Appearance (4/5): Medium amber in colour with a still body and a quarter centimetre head that was about double that initially but had settled by the time it reached my table. The surface was well covered on the beer though, only a slight break up showed at one side and it was a decent start.
Aroma (7/10): Hoppy to start with, the beer opened with some grapefruit and a light citrus aroma that was coupled with some faint earthy notes towards the middle. There wasn’t anything overpowering on the nose but a slight malt bitterness further on was a nice touch.
Taste (6/10): The taste of this one matches the nose quite closely with some grapefruit and pine in the early going but it wasn’t quite as malty as the nose was. There was some citrus notes and a few earthy flavours as things progressed before some biscuit and bread malts started to show; a few subtle spices and fruits rounding things off nicely.
Palate (4/5): Medium bodied and fairly bitter with some resinous pine bitterness in the early going before turning to a more malty, earthy bitterness further on. The balance of the beer was a good one which made it quite easy to drink and it was well carbonated too.

Overall (15/20): This one was a decent first beer from the brewery for me and one that got off to a good start with a solid pine and grapefruit bitterness. Things remained balanced thanks to the earthy malts and touches of sweetness that appeared further on which made it an easy beer to drink; I looking forward to trying this one again with the bottle I brought home with me.

Brewed In: Yamanouchi, Nagano, Japan
Brewery: Tamamura Honten
First Brewed: 2004
Type: American IPA
Abv: 6.0%
Serving: Keg (473ml)
Purchased: Two Dogs Taproom (Roppongi, Tokyo)
Price: ¥950 (£6.29 approx.)

Northern Monk Faith

September 21, 2017 Leave a comment

Rating: 3.45

This one is my fifth Northern Monk beer and one that seems to be a new offering for 2017. The beer is one that I picked up from my local bottle shop last month and sampled right at the beginning of September since I wanted to try it fresh. Following on from their Mocha Porter that I tried and wasn’t overly impressed with back in January, this one is my first pale ale from the brewery and it was one that I was quite looking forward to given the brewery’s love of hop-filled, bitter beers. Thankfully the beer was a little better than the last offering from the brewery that I tried but it wasn’t a great one in truth, here’s what I thought of it when I drank it either this month.

Appearance (4/5): Fairly light looking with a light amber to golden body that is slightly cloudy and topped with a two and a half centimetre tall head that is white and holds well initially. There is a little lacing left on the sides of the beer and the head holds for the first couple minutes too; a nice start.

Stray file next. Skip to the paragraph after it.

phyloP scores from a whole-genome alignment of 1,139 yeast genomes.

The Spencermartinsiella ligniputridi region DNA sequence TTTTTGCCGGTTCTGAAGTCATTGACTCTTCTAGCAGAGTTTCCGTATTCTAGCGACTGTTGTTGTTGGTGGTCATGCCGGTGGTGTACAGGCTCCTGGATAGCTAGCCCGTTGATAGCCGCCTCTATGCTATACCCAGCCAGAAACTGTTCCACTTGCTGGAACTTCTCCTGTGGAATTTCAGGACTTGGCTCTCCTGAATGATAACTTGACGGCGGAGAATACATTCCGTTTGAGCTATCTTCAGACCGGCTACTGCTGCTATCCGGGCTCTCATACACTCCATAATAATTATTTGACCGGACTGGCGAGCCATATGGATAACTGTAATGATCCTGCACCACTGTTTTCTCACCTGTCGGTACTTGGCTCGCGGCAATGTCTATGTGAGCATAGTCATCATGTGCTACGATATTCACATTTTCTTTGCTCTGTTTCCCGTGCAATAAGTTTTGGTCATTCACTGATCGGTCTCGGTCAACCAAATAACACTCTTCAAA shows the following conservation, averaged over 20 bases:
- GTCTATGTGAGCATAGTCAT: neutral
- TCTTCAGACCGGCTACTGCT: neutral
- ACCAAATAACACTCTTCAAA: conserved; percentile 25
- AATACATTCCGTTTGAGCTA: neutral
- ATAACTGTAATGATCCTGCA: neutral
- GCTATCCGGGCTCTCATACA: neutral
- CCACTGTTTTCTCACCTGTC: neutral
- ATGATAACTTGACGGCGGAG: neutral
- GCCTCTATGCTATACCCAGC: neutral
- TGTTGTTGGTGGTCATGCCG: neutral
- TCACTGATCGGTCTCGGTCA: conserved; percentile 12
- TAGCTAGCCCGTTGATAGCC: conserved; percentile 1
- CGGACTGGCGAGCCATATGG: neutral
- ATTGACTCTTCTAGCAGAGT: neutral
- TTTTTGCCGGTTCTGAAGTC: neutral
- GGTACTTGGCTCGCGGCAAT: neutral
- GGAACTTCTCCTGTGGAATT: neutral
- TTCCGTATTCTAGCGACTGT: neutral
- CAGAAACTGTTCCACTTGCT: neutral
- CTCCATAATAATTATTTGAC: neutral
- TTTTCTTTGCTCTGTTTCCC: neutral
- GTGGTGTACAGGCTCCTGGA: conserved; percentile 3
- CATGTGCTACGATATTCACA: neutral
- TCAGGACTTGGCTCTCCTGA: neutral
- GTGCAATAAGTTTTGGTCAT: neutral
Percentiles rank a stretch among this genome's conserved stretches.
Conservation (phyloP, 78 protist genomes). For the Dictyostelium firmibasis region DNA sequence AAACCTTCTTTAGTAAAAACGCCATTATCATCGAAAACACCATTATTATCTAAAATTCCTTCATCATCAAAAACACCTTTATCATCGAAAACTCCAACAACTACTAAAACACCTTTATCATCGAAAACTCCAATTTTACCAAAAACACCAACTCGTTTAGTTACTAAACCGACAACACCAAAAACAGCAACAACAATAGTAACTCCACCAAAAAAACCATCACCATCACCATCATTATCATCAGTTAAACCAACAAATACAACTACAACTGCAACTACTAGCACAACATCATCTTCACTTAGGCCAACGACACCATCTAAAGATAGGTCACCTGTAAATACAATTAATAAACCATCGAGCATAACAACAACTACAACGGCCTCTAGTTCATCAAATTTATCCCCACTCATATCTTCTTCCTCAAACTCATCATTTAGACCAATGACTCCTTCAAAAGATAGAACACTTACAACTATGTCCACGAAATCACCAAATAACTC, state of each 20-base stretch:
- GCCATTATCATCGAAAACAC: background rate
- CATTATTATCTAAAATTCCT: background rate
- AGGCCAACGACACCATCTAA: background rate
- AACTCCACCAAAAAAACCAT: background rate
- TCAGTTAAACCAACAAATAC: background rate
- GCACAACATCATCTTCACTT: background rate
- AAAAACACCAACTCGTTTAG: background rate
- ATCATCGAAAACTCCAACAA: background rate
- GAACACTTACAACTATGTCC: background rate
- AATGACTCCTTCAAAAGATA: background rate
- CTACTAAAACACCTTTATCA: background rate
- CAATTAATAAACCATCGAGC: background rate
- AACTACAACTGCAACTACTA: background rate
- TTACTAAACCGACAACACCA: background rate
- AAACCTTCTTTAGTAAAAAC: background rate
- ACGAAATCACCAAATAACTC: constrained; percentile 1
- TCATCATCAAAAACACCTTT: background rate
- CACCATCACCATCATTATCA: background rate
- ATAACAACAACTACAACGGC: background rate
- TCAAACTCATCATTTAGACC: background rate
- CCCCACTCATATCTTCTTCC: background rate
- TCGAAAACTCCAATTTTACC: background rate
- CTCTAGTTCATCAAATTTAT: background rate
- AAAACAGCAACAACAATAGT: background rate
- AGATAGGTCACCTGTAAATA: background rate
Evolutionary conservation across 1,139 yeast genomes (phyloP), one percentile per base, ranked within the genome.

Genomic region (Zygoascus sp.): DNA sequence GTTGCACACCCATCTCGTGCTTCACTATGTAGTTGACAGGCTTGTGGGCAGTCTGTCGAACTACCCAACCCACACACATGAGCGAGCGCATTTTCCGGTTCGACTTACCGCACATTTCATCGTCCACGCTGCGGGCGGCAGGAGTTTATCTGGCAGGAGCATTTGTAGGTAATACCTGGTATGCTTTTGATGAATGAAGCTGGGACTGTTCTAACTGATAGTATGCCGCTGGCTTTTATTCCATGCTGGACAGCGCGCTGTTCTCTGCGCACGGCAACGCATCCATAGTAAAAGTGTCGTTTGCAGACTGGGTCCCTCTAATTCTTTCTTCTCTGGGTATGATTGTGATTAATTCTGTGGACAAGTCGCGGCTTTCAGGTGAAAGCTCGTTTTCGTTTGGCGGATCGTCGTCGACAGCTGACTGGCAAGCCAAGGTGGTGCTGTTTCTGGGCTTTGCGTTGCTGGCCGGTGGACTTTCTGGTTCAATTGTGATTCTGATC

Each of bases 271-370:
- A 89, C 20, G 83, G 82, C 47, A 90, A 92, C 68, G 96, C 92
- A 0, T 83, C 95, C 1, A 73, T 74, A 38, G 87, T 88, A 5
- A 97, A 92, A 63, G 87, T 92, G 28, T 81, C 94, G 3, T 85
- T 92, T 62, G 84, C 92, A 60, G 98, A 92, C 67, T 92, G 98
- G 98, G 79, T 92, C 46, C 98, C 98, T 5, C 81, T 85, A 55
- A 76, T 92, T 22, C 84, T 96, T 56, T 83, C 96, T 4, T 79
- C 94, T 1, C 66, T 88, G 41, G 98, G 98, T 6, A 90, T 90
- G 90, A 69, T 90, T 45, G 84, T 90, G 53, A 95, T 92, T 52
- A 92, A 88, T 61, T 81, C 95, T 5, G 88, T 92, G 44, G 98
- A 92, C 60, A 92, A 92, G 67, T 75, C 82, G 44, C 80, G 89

Aroma (6/10): Slightly fresh on the nose with some hoppy touches and a citrus aroma that is complimented by some pale malts. It’s a little basic overall but some grassy notes and lemon come through alongside a faint caramel smell; it could definitely have been a little stronger though.
Taste (6/10): Opening with a citrus and lemon combination, the beer is fresh with some earthy hops and biscuit. It’s a clean and fresh with touches of biscuit and cereal coming through nearer the middle and a faint bitterness to see things out; again it’s a relatively basic offering.
Palate (4/5): Clean and quite crisp, the beer is light-medium bodied and quite fresh too. It’s an easy to drink offering that came through with a nice balance and some floral touches later on.

Overall (13/20): This one was an okay pale ale from Northern Monk, it was a little basic at times and it wasn’t as bitter or hopppy as I’d expected either. It was a drinkable offering with some citrus and touches of sweetness but it’s not one I’d have again I’m afraid and it was a little bit of a disappointment to boot.

Brewed In: Leeds, Yorkshire, England
Brewery: Northern Monk Brew Co.
First Brewed: 2017
Type: American Pale Ale
Abv: 5.4%
Serving: Can (440ml)
Purchased: Good Spirits Co. Wine & Beer (Glasgow)
Price: £3.20

Boyne Amber Ale

September 21, 2017 Leave a comment

Rating: 3.45

The third of the three beers from the Boyne Brewhouse that I managed to pick up while over in Ireland at the end of last month and the start of this one; the beer follows on from Boyne’s Saison that was quite disappointing and their only marginally better Pale Ale. I’m hoping it’s a case of saving the best to last with this one though and hopefully it will prove to be a better beer, otherwise I can’t see this being a brewery that I pick any more beer from up when I’m next in Ireland later this year.

Appearance (4/5): A darker, almost caramel colour that has a half centimetre tall, bubbly head that is a creamy white and slightly foamy looking but manages to cover the surface well. The head retention was okay too, initially sitting well then start to break up a little after about forty-five seconds to a minute later with a patch of lacing holding in the middle.
Aroma (6/10): Quite a malty nose with some sweetness in the early going too, there was some caramel notes with the odd sugar to back them up and hints of bread not too far behind either. A couple of faint biscuit notes featured towards the middle alongside lighter hops and a earthy aroma but it could have used being a little stronger in my opinion.
Taste (6/10): Semi-sweet with a little caramel and the odd biscuit note coming through, there was a touch more sweetness than there was with the nose and I managed to get some earthy flavours coming through soon after. A combination of sugars and some bread malts featured around the middle with a moderate bitterness seeing things out but again the beer wasn’t quite as strong as I’d have liked.
Palate (4/5): Light-medium bodied and sweet with a few sugars featuring from the start. The beer was relatively crisp and slightly dry at times whilst the nose in particular was a little weak but the balance wasn’t a bad one and it was easy to drink. Carbonation levels were about average for the style of beer and there was a nice bitterness to see things out as well.